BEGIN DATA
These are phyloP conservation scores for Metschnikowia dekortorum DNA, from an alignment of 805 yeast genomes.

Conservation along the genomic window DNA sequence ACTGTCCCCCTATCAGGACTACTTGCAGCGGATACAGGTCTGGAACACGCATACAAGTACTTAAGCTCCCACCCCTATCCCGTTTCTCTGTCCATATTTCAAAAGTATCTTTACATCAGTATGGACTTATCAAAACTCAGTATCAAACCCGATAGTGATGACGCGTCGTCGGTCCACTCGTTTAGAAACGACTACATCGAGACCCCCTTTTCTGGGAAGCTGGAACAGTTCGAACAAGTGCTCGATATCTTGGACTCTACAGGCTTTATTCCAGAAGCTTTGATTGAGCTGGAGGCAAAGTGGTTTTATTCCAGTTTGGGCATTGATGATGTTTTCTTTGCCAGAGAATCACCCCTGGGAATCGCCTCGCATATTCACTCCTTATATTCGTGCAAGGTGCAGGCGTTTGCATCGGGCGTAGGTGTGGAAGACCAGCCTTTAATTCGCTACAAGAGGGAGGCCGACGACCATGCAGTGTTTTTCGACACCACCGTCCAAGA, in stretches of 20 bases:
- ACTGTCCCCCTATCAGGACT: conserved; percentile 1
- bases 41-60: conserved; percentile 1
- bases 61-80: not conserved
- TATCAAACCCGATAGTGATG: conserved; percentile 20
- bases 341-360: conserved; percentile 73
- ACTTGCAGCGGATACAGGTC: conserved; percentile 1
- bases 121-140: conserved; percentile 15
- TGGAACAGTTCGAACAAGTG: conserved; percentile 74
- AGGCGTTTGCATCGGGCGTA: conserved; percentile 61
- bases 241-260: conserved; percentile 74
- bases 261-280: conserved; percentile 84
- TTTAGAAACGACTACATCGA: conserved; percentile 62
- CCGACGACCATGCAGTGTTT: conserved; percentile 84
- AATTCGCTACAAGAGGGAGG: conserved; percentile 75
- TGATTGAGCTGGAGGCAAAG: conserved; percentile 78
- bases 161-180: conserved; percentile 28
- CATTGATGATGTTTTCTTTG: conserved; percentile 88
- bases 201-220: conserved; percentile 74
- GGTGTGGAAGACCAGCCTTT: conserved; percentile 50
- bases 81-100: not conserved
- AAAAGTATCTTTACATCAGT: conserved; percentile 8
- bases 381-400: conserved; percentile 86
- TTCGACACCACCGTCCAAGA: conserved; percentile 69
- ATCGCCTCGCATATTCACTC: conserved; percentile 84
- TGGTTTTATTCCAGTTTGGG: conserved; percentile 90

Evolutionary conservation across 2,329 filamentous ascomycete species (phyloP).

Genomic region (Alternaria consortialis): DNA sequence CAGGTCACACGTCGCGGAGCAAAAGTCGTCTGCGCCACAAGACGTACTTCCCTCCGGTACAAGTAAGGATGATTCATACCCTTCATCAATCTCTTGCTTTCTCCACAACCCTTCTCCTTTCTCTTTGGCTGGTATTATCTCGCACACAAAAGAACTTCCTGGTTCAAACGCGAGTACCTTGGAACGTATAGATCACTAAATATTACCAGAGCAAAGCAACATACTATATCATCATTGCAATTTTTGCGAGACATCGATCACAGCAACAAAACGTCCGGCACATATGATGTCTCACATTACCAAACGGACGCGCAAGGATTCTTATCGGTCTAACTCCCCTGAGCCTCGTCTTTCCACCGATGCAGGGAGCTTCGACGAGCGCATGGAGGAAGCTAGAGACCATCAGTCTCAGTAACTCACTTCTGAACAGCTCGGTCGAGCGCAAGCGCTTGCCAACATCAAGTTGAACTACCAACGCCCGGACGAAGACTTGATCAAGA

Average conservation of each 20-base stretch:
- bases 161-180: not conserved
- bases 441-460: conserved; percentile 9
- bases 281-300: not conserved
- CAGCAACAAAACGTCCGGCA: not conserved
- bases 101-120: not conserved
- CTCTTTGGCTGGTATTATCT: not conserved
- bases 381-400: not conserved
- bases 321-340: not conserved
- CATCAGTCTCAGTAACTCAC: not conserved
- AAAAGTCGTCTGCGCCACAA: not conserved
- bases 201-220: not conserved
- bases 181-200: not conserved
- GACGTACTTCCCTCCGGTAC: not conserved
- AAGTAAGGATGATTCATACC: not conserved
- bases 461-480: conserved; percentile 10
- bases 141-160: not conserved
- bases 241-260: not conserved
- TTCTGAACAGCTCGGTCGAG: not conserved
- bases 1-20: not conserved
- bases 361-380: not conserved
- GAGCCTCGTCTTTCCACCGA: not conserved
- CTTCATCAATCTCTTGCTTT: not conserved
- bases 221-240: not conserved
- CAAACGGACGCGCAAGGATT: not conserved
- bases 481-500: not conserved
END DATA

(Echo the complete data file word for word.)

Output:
These are phyloP conservation scores for Metschnikowia dekortorum DNA, from an alignment of 805 yeast genomes.

Conservation along the genomic window DNA sequence ACTGTCCCCCTATCAGGACTACTTGCAGCGGATACAGGTCTGGAACACGCATACAAGTACTTAAGCTCCCACCCCTATCCCGTTTCTCTGTCCATATTTCAAAAGTATCTTTACATCAGTATGGACTTATCAAAACTCAGTATCAAACCCGATAGTGATGACGCGTCGTCGGTCCACTCGTTTAGAAACGACTACATCGAGACCCCCTTTTCTGGGAAGCTGGAACAGTTCGAACAAGTGCTCGATATCTTGGACTCTACAGGCTTTATTCCAGAAGCTTTGATTGAGCTGGAGGCAAAGTGGTTTTATTCCAGTTTGGGCATTGATGATGTTTTCTTTGCCAGAGAATCACCCCTGGGAATCGCCTCGCATATTCACTCCTTATATTCGTGCAAGGTGCAGGCGTTTGCATCGGGCGTAGGTGTGGAAGACCAGCCTTTAATTCGCTACAAGAGGGAGGCCGACGACCATGCAGTGTTTTTCGACACCACCGTCCAAGA, in stretches of 20 bases:
- ACTGTCCCCCTATCAGGACT: conserved; percentile 1
- bases 41-60: conserved; percentile 1
- bases 61-80: not conserved
- TATCAAACCCGATAGTGATG: conserved; percentile 20
- bases 341-360: conserved; percentile 73
- ACTTGCAGCGGATACAGGTC: conserved; percentile 1
- bases 121-140: conserved; percentile 15
- TGGAACAGTTCGAACAAGTG: conserved; percentile 74
- AGGCGTTTGCATCGGGCGTA: conserved; percentile 61
- bases 241-260: conserved; percentile 74
- bases 261-280: conserved; percentile 84
- TTTAGAAACGACTACATCGA: conserved; percentile 62
- CCGACGACCATGCAGTGTTT: conserved; percentile 84
- AATTCGCTACAAGAGGGAGG: conserved; percentile 75
- TGATTGAGCTGGAGGCAAAG: conserved; percentile 78
- bases 161-180: conserved; percentile 28
- CATTGATGATGTTTTCTTTG: conserved; percentile 88
- bases 201-220: conserved; percentile 74
- GGTGTGGAAGACCAGCCTTT: conserved; percentile 50
- bases 81-100: not conserved
- AAAAGTATCTTTACATCAGT: conserved; percentile 8
- bases 381-400: conserved; percentile 86
- TTCGACACCACCGTCCAAGA: conserved; percentile 69
- ATCGCCTCGCATATTCACTC: conserved; percentile 84
- TGGTTTTATTCCAGTTTGGG: conserved; percentile 90

Evolutionary conservation across 2,329 filamentous ascomycete species (phyloP).

Genomic region (Alternaria consortialis): DNA sequence CAGGTCACACGTCGCGGAGCAAAAGTCGTCTGCGCCACAAGACGTACTTCCCTCCGGTACAAGTAAGGATGATTCATACCCTTCATCAATCTCTTGCTTTCTCCACAACCCTTCTCCTTTCTCTTTGGCTGGTATTATCTCGCACACAAAAGAACTTCCTGGTTCAAACGCGAGTACCTTGGAACGTATAGATCACTAAATATTACCAGAGCAAAGCAACATACTATATCATCATTGCAATTTTTGCGAGACATCGATCACAGCAACAAAACGTCCGGCACATATGATGTCTCACATTACCAAACGGACGCGCAAGGATTCTTATCGGTCTAACTCCCCTGAGCCTCGTCTTTCCACCGATGCAGGGAGCTTCGACGAGCGCATGGAGGAAGCTAGAGACCATCAGTCTCAGTAACTCACTTCTGAACAGCTCGGTCGAGCGCAAGCGCTTGCCAACATCAAGTTGAACTACCAACGCCCGGACGAAGACTTGATCAAGA

Average conservation of each 20-base stretch:
- bases 161-180: not conserved
- bases 441-460: conserved; percentile 9
- bases 281-300: not conserved
- CAGCAACAAAACGTCCGGCA: not conserved
- bases 101-120: not conserved
- CTCTTTGGCTGGTATTATCT: not conserved
- bases 381-400: not conserved
- bases 321-340: not conserved
- CATCAGTCTCAGTAACTCAC: not conserved
- AAAAGTCGTCTGCGCCACAA: not conserved
- bases 201-220: not conserved
- bases 181-200: not conserved
- GACGTACTTCCCTCCGGTAC: not conserved
- AAGTAAGGATGATTCATACC: not conserved
- bases 461-480: conserved; percentile 10
- bases 141-160: not conserved
- bases 241-260: not conserved
- TTCTGAACAGCTCGGTCGAG: not conserved
- bases 1-20: not conserved
- bases 361-380: not conserved
- GAGCCTCGTCTTTCCACCGA: not conserved
- CTTCATCAATCTCTTGCTTT: not conserved
- bases 221-240: not conserved
- CAAACGGACGCGCAAGGATT: not conserved
- bases 481-500: not conserved